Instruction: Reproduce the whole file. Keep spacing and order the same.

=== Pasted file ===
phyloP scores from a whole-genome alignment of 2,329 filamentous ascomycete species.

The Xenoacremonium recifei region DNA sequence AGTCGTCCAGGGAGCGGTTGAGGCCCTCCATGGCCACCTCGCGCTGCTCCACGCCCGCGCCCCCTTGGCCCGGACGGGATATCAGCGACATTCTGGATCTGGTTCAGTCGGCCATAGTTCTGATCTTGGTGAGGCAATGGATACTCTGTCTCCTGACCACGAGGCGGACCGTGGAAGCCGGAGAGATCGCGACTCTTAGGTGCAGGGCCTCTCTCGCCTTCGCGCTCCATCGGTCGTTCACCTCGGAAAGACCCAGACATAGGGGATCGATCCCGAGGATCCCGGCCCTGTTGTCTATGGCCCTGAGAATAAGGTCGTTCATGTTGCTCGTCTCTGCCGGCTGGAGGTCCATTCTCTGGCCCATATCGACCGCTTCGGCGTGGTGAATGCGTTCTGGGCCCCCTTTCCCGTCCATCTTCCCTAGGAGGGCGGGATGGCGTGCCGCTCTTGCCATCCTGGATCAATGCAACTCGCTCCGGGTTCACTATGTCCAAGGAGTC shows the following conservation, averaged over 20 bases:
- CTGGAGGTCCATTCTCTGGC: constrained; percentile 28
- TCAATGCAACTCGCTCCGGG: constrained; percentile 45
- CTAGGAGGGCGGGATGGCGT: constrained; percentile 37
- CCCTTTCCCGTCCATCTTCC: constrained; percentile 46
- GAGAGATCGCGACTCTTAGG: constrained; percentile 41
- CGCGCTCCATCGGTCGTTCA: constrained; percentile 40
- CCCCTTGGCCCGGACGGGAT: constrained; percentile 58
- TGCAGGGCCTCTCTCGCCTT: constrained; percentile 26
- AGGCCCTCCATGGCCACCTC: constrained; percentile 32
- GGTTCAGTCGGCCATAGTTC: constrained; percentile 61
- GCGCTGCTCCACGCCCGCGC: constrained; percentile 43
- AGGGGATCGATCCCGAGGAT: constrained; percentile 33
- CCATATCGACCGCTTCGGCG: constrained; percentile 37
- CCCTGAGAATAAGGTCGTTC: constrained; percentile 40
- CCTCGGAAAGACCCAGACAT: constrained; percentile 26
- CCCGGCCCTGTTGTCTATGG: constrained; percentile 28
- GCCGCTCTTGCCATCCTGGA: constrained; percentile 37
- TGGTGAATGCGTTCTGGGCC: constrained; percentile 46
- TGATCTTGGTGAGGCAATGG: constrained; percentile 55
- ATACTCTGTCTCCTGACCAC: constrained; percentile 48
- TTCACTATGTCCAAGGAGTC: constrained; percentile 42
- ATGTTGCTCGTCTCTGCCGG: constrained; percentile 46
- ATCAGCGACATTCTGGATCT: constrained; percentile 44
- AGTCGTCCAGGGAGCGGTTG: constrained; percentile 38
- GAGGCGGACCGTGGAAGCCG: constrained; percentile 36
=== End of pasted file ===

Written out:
phyloP scores from a whole-genome alignment of 2,329 filamentous ascomycete species.

The Xenoacremonium recifei region DNA sequence AGTCGTCCAGGGAGCGGTTGAGGCCCTCCATGGCCACCTCGCGCTGCTCCACGCCCGCGCCCCCTTGGCCCGGACGGGATATCAGCGACATTCTGGATCTGGTTCAGTCGGCCATAGTTCTGATCTTGGTGAGGCAATGGATACTCTGTCTCCTGACCACGAGGCGGACCGTGGAAGCCGGAGAGATCGCGACTCTTAGGTGCAGGGCCTCTCTCGCCTTCGCGCTCCATCGGTCGTTCACCTCGGAAAGACCCAGACATAGGGGATCGATCCCGAGGATCCCGGCCCTGTTGTCTATGGCCCTGAGAATAAGGTCGTTCATGTTGCTCGTCTCTGCCGGCTGGAGGTCCATTCTCTGGCCCATATCGACCGCTTCGGCGTGGTGAATGCGTTCTGGGCCCCCTTTCCCGTCCATCTTCCCTAGGAGGGCGGGATGGCGTGCCGCTCTTGCCATCCTGGATCAATGCAACTCGCTCCGGGTTCACTATGTCCAAGGAGTC shows the following conservation, averaged over 20 bases:
- CTGGAGGTCCATTCTCTGGC: constrained; percentile 28
- TCAATGCAACTCGCTCCGGG: constrained; percentile 45
- CTAGGAGGGCGGGATGGCGT: constrained; percentile 37
- CCCTTTCCCGTCCATCTTCC: constrained; percentile 46
- GAGAGATCGCGACTCTTAGG: constrained; percentile 41
- CGCGCTCCATCGGTCGTTCA: constrained; percentile 40
- CCCCTTGGCCCGGACGGGAT: constrained; percentile 58
- TGCAGGGCCTCTCTCGCCTT: constrained; percentile 26
- AGGCCCTCCATGGCCACCTC: constrained; percentile 32
- GGTTCAGTCGGCCATAGTTC: constrained; percentile 61
- GCGCTGCTCCACGCCCGCGC: constrained; percentile 43
- AGGGGATCGATCCCGAGGAT: constrained; percentile 33
- CCATATCGACCGCTTCGGCG: constrained; percentile 37
- CCCTGAGAATAAGGTCGTTC: constrained; percentile 40
- CCTCGGAAAGACCCAGACAT: constrained; percentile 26
- CCCGGCCCTGTTGTCTATGG: constrained; percentile 28
- GCCGCTCTTGCCATCCTGGA: constrained; percentile 37
- TGGTGAATGCGTTCTGGGCC: constrained; percentile 46
- TGATCTTGGTGAGGCAATGG: constrained; percentile 55
- ATACTCTGTCTCCTGACCAC: constrained; percentile 48
- TTCACTATGTCCAAGGAGTC: constrained; percentile 42
- ATGTTGCTCGTCTCTGCCGG: constrained; percentile 46
- ATCAGCGACATTCTGGATCT: constrained; percentile 44
- AGTCGTCCAGGGAGCGGTTG: constrained; percentile 38
- GAGGCGGACCGTGGAAGCCG: constrained; percentile 36